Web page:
Reflections on America’s Birthday

This year, on July 4th, our neighbors really outdid themselves. They used a large, temporary painter’s scaffold to shoot various things in the air–wonderful colors and sparkly things–for nearly an hour, maybe more. It was better than many professional shows we’ve seen over the years. A few of us sat outside and watched the displays. Which went on all around us. We had revelers up and down the street, a few blocks over and southwest of us too. Everywhere you looked, there was a burst of color lighting the night.

It actually gave me some hope. There are people who will continue to celebrate this country, with all of its strengths and all of its faults. As will I.

Also discovered: I don’t twitch as much when someone throws an M-80 or a Cherry Bomb, as long as I can see it and where it’s going.

It sounded like we were on the edge of a battlefield. Only then it was literally, not just metaphorically. God Bless the USA. I hope we can rediscover unity someday soon. 🇺🇸 Maybe we did, for a little while, in the great big booming birthday celebration we just had.

The Trouble with Nightmares

Nightmares are like earthquakes. They come without warning and leave you shaken. But it’s the aftershocks that cause the greatest anxiety. When does it end or will it just keep coming back?

Waking up after a bad nightmare is similar to waking up in the middle of an earthquake. Your eyes pop open, your heart is racing, and, if feasible, you jump out of bed. You’re awake, you’re alert, all systems go. A nightmare is like a brain betrayal. You thought you were going to get some rest, but not so fast. Boom. No rest for the weary.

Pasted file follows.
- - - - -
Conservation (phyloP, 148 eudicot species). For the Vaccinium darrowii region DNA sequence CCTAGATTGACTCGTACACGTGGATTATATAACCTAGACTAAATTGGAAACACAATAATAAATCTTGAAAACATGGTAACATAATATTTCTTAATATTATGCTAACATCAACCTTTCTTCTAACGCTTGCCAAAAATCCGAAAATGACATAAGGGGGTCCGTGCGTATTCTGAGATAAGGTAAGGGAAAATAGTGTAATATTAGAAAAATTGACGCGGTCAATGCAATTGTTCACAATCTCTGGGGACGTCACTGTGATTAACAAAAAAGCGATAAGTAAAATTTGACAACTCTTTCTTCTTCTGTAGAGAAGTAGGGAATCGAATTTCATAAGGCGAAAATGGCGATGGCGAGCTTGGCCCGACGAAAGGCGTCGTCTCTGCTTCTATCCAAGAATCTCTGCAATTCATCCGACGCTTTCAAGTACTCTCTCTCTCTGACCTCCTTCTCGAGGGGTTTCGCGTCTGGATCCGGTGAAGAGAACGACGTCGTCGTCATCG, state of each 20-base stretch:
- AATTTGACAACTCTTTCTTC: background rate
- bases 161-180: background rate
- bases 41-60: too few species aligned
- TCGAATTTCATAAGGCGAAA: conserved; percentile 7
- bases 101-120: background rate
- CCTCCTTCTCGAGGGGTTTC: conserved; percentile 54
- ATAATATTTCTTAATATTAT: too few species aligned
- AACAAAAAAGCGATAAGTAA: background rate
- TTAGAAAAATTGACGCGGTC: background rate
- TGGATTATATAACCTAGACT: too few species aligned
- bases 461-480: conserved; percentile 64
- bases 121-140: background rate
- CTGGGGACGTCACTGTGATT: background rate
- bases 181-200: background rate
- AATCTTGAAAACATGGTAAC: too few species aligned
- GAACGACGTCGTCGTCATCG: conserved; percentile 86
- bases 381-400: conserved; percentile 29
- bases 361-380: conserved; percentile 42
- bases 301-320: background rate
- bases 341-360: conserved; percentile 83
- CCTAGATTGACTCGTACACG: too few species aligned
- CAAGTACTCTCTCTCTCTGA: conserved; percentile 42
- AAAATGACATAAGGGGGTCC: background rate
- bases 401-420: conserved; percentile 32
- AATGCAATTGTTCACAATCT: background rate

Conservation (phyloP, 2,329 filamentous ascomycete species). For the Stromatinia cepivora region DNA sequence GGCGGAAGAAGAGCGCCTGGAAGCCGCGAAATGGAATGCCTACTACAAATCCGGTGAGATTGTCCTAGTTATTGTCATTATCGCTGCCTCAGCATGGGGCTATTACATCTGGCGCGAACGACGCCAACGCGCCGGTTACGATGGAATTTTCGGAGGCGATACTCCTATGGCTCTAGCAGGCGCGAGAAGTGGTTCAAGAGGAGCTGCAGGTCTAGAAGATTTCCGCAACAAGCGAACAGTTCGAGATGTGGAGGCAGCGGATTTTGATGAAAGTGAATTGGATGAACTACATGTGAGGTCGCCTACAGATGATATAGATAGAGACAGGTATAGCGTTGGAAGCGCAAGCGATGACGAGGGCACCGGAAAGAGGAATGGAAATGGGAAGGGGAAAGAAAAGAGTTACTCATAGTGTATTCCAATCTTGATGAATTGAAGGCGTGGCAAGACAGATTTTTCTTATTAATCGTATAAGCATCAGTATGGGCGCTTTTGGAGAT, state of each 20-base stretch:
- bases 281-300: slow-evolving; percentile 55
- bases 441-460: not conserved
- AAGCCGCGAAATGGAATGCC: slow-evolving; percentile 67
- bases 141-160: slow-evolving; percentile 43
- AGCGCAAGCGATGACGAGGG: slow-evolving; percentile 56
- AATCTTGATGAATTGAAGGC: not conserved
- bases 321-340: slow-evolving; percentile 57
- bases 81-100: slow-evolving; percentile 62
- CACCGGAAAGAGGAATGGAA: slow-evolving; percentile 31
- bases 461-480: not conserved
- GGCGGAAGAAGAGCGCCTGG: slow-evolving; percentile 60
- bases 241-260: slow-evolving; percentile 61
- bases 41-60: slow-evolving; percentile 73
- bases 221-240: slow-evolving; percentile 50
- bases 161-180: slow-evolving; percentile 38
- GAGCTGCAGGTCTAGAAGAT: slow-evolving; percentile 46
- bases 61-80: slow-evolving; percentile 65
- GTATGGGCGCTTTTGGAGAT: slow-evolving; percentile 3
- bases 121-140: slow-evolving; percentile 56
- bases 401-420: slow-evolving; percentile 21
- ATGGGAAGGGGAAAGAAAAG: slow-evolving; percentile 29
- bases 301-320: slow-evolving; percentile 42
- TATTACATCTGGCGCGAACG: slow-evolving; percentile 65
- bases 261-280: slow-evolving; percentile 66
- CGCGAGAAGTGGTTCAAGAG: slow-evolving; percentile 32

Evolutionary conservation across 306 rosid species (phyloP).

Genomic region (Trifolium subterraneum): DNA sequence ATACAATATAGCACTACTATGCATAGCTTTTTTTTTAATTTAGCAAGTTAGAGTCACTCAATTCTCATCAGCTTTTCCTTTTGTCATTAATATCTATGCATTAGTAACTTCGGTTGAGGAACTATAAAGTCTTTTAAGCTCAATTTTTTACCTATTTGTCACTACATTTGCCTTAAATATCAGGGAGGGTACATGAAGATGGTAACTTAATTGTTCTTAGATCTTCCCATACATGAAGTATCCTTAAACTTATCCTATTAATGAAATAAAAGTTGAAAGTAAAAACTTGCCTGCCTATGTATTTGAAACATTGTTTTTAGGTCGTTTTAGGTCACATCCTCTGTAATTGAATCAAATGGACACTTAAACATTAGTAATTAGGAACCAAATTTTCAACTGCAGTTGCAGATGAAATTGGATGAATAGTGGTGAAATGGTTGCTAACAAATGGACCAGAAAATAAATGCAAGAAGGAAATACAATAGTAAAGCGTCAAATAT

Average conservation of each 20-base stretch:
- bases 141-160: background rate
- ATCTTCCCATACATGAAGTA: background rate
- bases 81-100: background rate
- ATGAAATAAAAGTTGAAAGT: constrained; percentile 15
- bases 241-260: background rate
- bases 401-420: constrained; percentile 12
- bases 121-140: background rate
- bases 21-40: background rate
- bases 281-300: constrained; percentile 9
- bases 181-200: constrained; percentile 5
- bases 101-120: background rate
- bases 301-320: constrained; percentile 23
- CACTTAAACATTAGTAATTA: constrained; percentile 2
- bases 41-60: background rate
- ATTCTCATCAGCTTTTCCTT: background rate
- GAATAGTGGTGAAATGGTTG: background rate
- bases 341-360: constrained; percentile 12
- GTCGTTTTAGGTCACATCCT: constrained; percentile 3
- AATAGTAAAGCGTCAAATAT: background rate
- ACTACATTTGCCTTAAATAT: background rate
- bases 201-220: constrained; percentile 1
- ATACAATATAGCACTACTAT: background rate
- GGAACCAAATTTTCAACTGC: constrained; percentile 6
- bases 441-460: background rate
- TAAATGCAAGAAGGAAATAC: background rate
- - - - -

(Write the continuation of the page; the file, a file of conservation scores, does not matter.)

Living by the Numbers / Fighting Time

I’m someone who likes to track numbers. Calendar dates, meeting duration, time running, distance. Weight. Number of hours fasting. Or feasting. I’m always looking at goals and percentages too. 60% there. 70%. 80%…

If the scale says I’m up by 7 pounds overnight (and it has, I assure you), it can ruin my day and my mood. It might even result in a dramatic, weepy discussion with the spouse at how “bad” I’ve been. Days where the numbers are “good” are much less dramatic. A mention in passing that I’ve reached a new milestone. A virtual fistbump and a cheer, and on we go!

When I was in college, I took an introduction to Native American spirituality class. The class was taught by an elder from the Anishinabe nation (aka Ojibwe or Sioux). His observation about Europeans stays with me all these years: “You guys like to run things by clocks, by calendars. Indians don’t do that. We like to live in time with the seasons… I like to say, ‘I’m on Indian Time.’” 

My professor was right. I time things, I wear a Fitbit. I post calendars and meetings and spend a whole lot of time on, well, time. I suppose it’s an attempt to stay in control. Of time that is. The older I get, the faster the years go. This leads me to try to squeeze out every minute I can, on running, on fasting, on spending time on pet projects. I’m battling for more time.

The sad part is, though, that time will always win in the end. Eventually, my time will run out.

Photo by Andrey Grushnikov on

Meanwhile, I’m gonna go fill in all those blank spots in my day planner. I’m at about 60% scheduled.

May your day be filled with many things as well–hopefully 80% joy–or better. 

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